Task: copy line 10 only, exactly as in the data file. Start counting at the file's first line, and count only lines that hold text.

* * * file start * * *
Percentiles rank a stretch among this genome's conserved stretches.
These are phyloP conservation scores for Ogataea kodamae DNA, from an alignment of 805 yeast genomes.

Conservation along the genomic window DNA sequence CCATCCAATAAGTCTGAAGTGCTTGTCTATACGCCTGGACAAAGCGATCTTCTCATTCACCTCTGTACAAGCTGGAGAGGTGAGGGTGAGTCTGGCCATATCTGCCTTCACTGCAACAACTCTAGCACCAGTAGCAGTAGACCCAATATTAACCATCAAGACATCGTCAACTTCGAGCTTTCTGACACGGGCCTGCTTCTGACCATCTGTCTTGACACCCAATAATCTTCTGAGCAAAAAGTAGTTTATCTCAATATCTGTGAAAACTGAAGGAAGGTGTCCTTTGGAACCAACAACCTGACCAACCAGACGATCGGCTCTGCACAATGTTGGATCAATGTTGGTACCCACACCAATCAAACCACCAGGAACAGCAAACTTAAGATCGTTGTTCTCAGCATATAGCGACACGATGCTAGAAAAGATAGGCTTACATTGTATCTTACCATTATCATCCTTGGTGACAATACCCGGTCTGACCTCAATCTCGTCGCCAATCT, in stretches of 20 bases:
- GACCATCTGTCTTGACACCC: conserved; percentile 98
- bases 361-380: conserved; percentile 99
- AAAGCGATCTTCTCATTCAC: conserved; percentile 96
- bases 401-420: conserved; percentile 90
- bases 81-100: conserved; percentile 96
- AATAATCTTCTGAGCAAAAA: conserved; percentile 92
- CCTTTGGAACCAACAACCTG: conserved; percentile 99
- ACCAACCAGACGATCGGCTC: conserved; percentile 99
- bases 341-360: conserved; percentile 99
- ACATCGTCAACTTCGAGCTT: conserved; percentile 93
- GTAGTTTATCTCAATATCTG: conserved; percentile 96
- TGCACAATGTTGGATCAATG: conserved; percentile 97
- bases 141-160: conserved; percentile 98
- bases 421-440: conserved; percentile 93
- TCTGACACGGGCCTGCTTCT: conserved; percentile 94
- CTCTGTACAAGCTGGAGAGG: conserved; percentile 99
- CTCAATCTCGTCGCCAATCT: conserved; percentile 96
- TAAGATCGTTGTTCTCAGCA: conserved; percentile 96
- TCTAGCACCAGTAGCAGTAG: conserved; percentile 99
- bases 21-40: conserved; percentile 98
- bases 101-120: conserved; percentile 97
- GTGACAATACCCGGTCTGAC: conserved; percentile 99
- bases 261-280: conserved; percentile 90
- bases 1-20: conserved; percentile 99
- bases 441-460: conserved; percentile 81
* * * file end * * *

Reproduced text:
- CCTTTGGAACCAACAACCTG: conserved; percentile 99